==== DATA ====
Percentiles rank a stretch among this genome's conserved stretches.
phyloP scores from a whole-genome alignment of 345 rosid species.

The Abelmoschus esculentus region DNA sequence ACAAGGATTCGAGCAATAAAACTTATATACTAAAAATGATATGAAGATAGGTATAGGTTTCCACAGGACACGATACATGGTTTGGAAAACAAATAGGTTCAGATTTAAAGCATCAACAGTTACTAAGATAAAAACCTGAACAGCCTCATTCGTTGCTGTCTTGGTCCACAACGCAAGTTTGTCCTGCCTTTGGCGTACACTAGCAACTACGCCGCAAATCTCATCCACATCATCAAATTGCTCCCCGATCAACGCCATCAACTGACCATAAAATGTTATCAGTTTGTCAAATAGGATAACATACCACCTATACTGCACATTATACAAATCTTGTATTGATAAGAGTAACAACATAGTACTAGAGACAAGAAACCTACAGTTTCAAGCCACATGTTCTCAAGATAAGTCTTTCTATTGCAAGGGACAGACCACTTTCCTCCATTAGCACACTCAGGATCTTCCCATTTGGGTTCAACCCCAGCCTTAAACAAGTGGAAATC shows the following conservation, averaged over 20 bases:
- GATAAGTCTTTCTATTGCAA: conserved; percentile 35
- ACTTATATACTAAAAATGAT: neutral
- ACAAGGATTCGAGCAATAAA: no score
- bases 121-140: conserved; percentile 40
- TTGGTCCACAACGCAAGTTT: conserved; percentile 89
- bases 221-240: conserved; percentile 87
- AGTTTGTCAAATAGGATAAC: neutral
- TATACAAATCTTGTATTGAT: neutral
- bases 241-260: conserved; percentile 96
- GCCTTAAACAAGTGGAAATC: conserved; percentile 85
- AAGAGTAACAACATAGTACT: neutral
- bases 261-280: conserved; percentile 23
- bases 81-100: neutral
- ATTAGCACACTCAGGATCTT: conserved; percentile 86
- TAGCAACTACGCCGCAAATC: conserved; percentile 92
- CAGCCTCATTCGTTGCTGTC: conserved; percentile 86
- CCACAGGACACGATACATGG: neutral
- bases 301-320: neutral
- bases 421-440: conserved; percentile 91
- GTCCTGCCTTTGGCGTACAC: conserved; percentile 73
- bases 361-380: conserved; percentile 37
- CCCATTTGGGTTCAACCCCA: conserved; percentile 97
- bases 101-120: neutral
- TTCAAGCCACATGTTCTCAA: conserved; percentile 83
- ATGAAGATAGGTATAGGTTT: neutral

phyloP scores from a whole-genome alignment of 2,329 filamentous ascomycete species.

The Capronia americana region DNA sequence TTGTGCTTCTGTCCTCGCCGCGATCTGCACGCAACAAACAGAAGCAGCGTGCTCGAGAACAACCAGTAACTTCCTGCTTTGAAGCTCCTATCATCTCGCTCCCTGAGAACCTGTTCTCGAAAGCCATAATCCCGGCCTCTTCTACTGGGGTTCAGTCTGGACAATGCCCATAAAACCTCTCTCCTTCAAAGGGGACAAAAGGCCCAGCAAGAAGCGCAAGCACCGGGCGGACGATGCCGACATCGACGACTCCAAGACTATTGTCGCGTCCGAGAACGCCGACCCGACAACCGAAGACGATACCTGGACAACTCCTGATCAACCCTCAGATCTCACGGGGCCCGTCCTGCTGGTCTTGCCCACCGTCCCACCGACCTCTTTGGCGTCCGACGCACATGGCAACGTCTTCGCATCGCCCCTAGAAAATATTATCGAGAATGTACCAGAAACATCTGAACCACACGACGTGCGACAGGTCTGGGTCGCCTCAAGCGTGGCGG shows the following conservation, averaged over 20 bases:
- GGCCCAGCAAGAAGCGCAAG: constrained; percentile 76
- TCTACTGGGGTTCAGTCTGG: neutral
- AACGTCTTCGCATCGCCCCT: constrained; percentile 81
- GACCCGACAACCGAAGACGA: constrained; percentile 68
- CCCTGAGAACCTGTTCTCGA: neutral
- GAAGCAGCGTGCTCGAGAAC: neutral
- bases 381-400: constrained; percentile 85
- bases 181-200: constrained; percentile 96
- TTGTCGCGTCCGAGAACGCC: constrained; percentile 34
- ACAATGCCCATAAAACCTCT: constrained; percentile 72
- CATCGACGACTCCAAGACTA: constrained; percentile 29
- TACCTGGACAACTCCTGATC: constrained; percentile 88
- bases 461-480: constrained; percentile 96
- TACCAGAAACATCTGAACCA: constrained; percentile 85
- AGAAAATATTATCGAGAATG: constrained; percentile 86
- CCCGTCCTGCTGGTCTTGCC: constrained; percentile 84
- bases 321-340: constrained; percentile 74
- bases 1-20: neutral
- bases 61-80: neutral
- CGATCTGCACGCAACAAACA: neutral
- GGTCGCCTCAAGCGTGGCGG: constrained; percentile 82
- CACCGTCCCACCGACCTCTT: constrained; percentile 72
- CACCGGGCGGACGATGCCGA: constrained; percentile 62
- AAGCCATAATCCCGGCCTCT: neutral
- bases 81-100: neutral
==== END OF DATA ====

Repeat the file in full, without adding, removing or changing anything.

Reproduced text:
Percentiles rank a stretch among this genome's conserved stretches.
phyloP scores from a whole-genome alignment of 345 rosid species.

The Abelmoschus esculentus region DNA sequence ACAAGGATTCGAGCAATAAAACTTATATACTAAAAATGATATGAAGATAGGTATAGGTTTCCACAGGACACGATACATGGTTTGGAAAACAAATAGGTTCAGATTTAAAGCATCAACAGTTACTAAGATAAAAACCTGAACAGCCTCATTCGTTGCTGTCTTGGTCCACAACGCAAGTTTGTCCTGCCTTTGGCGTACACTAGCAACTACGCCGCAAATCTCATCCACATCATCAAATTGCTCCCCGATCAACGCCATCAACTGACCATAAAATGTTATCAGTTTGTCAAATAGGATAACATACCACCTATACTGCACATTATACAAATCTTGTATTGATAAGAGTAACAACATAGTACTAGAGACAAGAAACCTACAGTTTCAAGCCACATGTTCTCAAGATAAGTCTTTCTATTGCAAGGGACAGACCACTTTCCTCCATTAGCACACTCAGGATCTTCCCATTTGGGTTCAACCCCAGCCTTAAACAAGTGGAAATC shows the following conservation, averaged over 20 bases:
- GATAAGTCTTTCTATTGCAA: conserved; percentile 35
- ACTTATATACTAAAAATGAT: neutral
- ACAAGGATTCGAGCAATAAA: no score
- bases 121-140: conserved; percentile 40
- TTGGTCCACAACGCAAGTTT: conserved; percentile 89
- bases 221-240: conserved; percentile 87
- AGTTTGTCAAATAGGATAAC: neutral
- TATACAAATCTTGTATTGAT: neutral
- bases 241-260: conserved; percentile 96
- GCCTTAAACAAGTGGAAATC: conserved; percentile 85
- AAGAGTAACAACATAGTACT: neutral
- bases 261-280: conserved; percentile 23
- bases 81-100: neutral
- ATTAGCACACTCAGGATCTT: conserved; percentile 86
- TAGCAACTACGCCGCAAATC: conserved; percentile 92
- CAGCCTCATTCGTTGCTGTC: conserved; percentile 86
- CCACAGGACACGATACATGG: neutral
- bases 301-320: neutral
- bases 421-440: conserved; percentile 91
- GTCCTGCCTTTGGCGTACAC: conserved; percentile 73
- bases 361-380: conserved; percentile 37
- CCCATTTGGGTTCAACCCCA: conserved; percentile 97
- bases 101-120: neutral
- TTCAAGCCACATGTTCTCAA: conserved; percentile 83
- ATGAAGATAGGTATAGGTTT: neutral

phyloP scores from a whole-genome alignment of 2,329 filamentous ascomycete species.

The Capronia americana region DNA sequence TTGTGCTTCTGTCCTCGCCGCGATCTGCACGCAACAAACAGAAGCAGCGTGCTCGAGAACAACCAGTAACTTCCTGCTTTGAAGCTCCTATCATCTCGCTCCCTGAGAACCTGTTCTCGAAAGCCATAATCCCGGCCTCTTCTACTGGGGTTCAGTCTGGACAATGCCCATAAAACCTCTCTCCTTCAAAGGGGACAAAAGGCCCAGCAAGAAGCGCAAGCACCGGGCGGACGATGCCGACATCGACGACTCCAAGACTATTGTCGCGTCCGAGAACGCCGACCCGACAACCGAAGACGATACCTGGACAACTCCTGATCAACCCTCAGATCTCACGGGGCCCGTCCTGCTGGTCTTGCCCACCGTCCCACCGACCTCTTTGGCGTCCGACGCACATGGCAACGTCTTCGCATCGCCCCTAGAAAATATTATCGAGAATGTACCAGAAACATCTGAACCACACGACGTGCGACAGGTCTGGGTCGCCTCAAGCGTGGCGG shows the following conservation, averaged over 20 bases:
- GGCCCAGCAAGAAGCGCAAG: constrained; percentile 76
- TCTACTGGGGTTCAGTCTGG: neutral
- AACGTCTTCGCATCGCCCCT: constrained; percentile 81
- GACCCGACAACCGAAGACGA: constrained; percentile 68
- CCCTGAGAACCTGTTCTCGA: neutral
- GAAGCAGCGTGCTCGAGAAC: neutral
- bases 381-400: constrained; percentile 85
- bases 181-200: constrained; percentile 96
- TTGTCGCGTCCGAGAACGCC: constrained; percentile 34
- ACAATGCCCATAAAACCTCT: constrained; percentile 72
- CATCGACGACTCCAAGACTA: constrained; percentile 29
- TACCTGGACAACTCCTGATC: constrained; percentile 88
- bases 461-480: constrained; percentile 96
- TACCAGAAACATCTGAACCA: constrained; percentile 85
- AGAAAATATTATCGAGAATG: constrained; percentile 86
- CCCGTCCTGCTGGTCTTGCC: constrained; percentile 84
- bases 321-340: constrained; percentile 74
- bases 1-20: neutral
- bases 61-80: neutral
- CGATCTGCACGCAACAAACA: neutral
- GGTCGCCTCAAGCGTGGCGG: constrained; percentile 82
- CACCGTCCCACCGACCTCTT: constrained; percentile 72
- CACCGGGCGGACGATGCCGA: constrained; percentile 62
- AAGCCATAATCCCGGCCTCT: neutral
- bases 81-100: neutral